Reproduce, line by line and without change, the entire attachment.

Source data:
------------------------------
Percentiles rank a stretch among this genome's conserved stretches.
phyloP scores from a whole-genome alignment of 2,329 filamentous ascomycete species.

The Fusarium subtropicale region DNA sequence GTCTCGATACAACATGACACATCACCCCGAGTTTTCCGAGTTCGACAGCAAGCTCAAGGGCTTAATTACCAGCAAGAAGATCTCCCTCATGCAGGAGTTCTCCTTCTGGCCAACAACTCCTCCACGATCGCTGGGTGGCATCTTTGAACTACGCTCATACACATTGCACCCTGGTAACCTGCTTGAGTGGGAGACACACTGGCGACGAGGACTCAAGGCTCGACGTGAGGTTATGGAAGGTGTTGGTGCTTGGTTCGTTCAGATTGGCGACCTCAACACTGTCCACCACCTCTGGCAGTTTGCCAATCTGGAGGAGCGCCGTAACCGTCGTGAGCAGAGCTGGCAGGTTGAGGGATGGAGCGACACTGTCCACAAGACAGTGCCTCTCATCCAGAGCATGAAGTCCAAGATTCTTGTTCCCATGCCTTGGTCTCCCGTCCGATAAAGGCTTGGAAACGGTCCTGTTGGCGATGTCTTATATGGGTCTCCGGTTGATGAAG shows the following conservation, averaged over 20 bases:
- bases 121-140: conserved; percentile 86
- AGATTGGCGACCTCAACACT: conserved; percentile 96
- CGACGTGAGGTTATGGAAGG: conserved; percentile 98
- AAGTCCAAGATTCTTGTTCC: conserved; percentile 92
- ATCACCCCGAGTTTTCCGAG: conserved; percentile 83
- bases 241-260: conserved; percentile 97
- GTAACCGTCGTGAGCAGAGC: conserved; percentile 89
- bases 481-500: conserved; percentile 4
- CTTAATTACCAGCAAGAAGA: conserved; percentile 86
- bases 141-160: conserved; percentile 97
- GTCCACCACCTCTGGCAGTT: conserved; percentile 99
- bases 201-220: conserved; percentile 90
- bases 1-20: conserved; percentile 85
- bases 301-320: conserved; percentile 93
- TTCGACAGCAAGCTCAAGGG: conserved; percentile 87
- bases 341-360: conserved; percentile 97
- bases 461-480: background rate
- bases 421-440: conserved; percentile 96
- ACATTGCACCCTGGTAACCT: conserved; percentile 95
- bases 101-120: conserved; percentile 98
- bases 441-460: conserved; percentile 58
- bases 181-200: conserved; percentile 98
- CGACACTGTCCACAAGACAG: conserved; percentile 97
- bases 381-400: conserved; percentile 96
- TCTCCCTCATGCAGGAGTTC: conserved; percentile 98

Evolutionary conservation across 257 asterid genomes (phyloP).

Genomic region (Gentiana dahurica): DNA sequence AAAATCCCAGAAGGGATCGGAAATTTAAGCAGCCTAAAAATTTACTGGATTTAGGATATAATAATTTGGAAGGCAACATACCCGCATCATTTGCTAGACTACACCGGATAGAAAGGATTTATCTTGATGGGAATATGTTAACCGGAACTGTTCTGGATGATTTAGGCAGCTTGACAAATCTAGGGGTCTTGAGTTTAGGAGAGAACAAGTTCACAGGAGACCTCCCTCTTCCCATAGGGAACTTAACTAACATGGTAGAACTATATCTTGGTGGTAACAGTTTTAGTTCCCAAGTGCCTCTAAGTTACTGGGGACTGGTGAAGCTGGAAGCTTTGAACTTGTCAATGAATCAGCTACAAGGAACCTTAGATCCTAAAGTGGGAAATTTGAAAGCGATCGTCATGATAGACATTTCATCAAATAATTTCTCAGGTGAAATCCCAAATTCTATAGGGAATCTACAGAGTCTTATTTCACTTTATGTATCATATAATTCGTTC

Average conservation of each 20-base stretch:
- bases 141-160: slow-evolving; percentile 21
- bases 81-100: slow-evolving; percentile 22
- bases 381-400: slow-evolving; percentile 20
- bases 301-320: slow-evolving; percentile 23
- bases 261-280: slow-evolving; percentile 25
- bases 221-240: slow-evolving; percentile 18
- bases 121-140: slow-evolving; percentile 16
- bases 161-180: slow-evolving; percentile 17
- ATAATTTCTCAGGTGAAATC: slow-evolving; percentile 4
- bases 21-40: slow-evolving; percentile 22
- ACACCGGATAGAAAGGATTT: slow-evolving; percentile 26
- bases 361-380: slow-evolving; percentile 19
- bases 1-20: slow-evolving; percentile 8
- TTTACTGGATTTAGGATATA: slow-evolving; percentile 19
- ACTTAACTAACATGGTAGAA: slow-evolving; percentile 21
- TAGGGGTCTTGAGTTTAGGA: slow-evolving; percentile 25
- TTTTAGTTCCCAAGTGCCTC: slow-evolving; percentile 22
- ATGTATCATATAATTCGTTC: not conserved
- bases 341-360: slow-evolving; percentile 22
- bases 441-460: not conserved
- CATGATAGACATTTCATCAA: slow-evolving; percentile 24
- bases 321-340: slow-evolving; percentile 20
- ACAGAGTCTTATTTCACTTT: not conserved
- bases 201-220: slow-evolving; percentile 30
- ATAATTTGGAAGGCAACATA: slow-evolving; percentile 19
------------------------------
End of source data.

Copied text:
Percentiles rank a stretch among this genome's conserved stretches.
phyloP scores from a whole-genome alignment of 2,329 filamentous ascomycete species.

The Fusarium subtropicale region DNA sequence GTCTCGATACAACATGACACATCACCCCGAGTTTTCCGAGTTCGACAGCAAGCTCAAGGGCTTAATTACCAGCAAGAAGATCTCCCTCATGCAGGAGTTCTCCTTCTGGCCAACAACTCCTCCACGATCGCTGGGTGGCATCTTTGAACTACGCTCATACACATTGCACCCTGGTAACCTGCTTGAGTGGGAGACACACTGGCGACGAGGACTCAAGGCTCGACGTGAGGTTATGGAAGGTGTTGGTGCTTGGTTCGTTCAGATTGGCGACCTCAACACTGTCCACCACCTCTGGCAGTTTGCCAATCTGGAGGAGCGCCGTAACCGTCGTGAGCAGAGCTGGCAGGTTGAGGGATGGAGCGACACTGTCCACAAGACAGTGCCTCTCATCCAGAGCATGAAGTCCAAGATTCTTGTTCCCATGCCTTGGTCTCCCGTCCGATAAAGGCTTGGAAACGGTCCTGTTGGCGATGTCTTATATGGGTCTCCGGTTGATGAAG shows the following conservation, averaged over 20 bases:
- bases 121-140: conserved; percentile 86
- AGATTGGCGACCTCAACACT: conserved; percentile 96
- CGACGTGAGGTTATGGAAGG: conserved; percentile 98
- AAGTCCAAGATTCTTGTTCC: conserved; percentile 92
- ATCACCCCGAGTTTTCCGAG: conserved; percentile 83
- bases 241-260: conserved; percentile 97
- GTAACCGTCGTGAGCAGAGC: conserved; percentile 89
- bases 481-500: conserved; percentile 4
- CTTAATTACCAGCAAGAAGA: conserved; percentile 86
- bases 141-160: conserved; percentile 97
- GTCCACCACCTCTGGCAGTT: conserved; percentile 99
- bases 201-220: conserved; percentile 90
- bases 1-20: conserved; percentile 85
- bases 301-320: conserved; percentile 93
- TTCGACAGCAAGCTCAAGGG: conserved; percentile 87
- bases 341-360: conserved; percentile 97
- bases 461-480: background rate
- bases 421-440: conserved; percentile 96
- ACATTGCACCCTGGTAACCT: conserved; percentile 95
- bases 101-120: conserved; percentile 98
- bases 441-460: conserved; percentile 58
- bases 181-200: conserved; percentile 98
- CGACACTGTCCACAAGACAG: conserved; percentile 97
- bases 381-400: conserved; percentile 96
- TCTCCCTCATGCAGGAGTTC: conserved; percentile 98

Evolutionary conservation across 257 asterid genomes (phyloP).

Genomic region (Gentiana dahurica): DNA sequence AAAATCCCAGAAGGGATCGGAAATTTAAGCAGCCTAAAAATTTACTGGATTTAGGATATAATAATTTGGAAGGCAACATACCCGCATCATTTGCTAGACTACACCGGATAGAAAGGATTTATCTTGATGGGAATATGTTAACCGGAACTGTTCTGGATGATTTAGGCAGCTTGACAAATCTAGGGGTCTTGAGTTTAGGAGAGAACAAGTTCACAGGAGACCTCCCTCTTCCCATAGGGAACTTAACTAACATGGTAGAACTATATCTTGGTGGTAACAGTTTTAGTTCCCAAGTGCCTCTAAGTTACTGGGGACTGGTGAAGCTGGAAGCTTTGAACTTGTCAATGAATCAGCTACAAGGAACCTTAGATCCTAAAGTGGGAAATTTGAAAGCGATCGTCATGATAGACATTTCATCAAATAATTTCTCAGGTGAAATCCCAAATTCTATAGGGAATCTACAGAGTCTTATTTCACTTTATGTATCATATAATTCGTTC

Average conservation of each 20-base stretch:
- bases 141-160: slow-evolving; percentile 21
- bases 81-100: slow-evolving; percentile 22
- bases 381-400: slow-evolving; percentile 20
- bases 301-320: slow-evolving; percentile 23
- bases 261-280: slow-evolving; percentile 25
- bases 221-240: slow-evolving; percentile 18
- bases 121-140: slow-evolving; percentile 16
- bases 161-180: slow-evolving; percentile 17
- ATAATTTCTCAGGTGAAATC: slow-evolving; percentile 4
- bases 21-40: slow-evolving; percentile 22
- ACACCGGATAGAAAGGATTT: slow-evolving; percentile 26
- bases 361-380: slow-evolving; percentile 19
- bases 1-20: slow-evolving; percentile 8
- TTTACTGGATTTAGGATATA: slow-evolving; percentile 19
- ACTTAACTAACATGGTAGAA: slow-evolving; percentile 21
- TAGGGGTCTTGAGTTTAGGA: slow-evolving; percentile 25
- TTTTAGTTCCCAAGTGCCTC: slow-evolving; percentile 22
- ATGTATCATATAATTCGTTC: not conserved
- bases 341-360: slow-evolving; percentile 22
- bases 441-460: not conserved
- CATGATAGACATTTCATCAA: slow-evolving; percentile 24
- bases 321-340: slow-evolving; percentile 20
- ACAGAGTCTTATTTCACTTT: not conserved
- bases 201-220: slow-evolving; percentile 30
- ATAATTTGGAAGGCAACATA: slow-evolving; percentile 19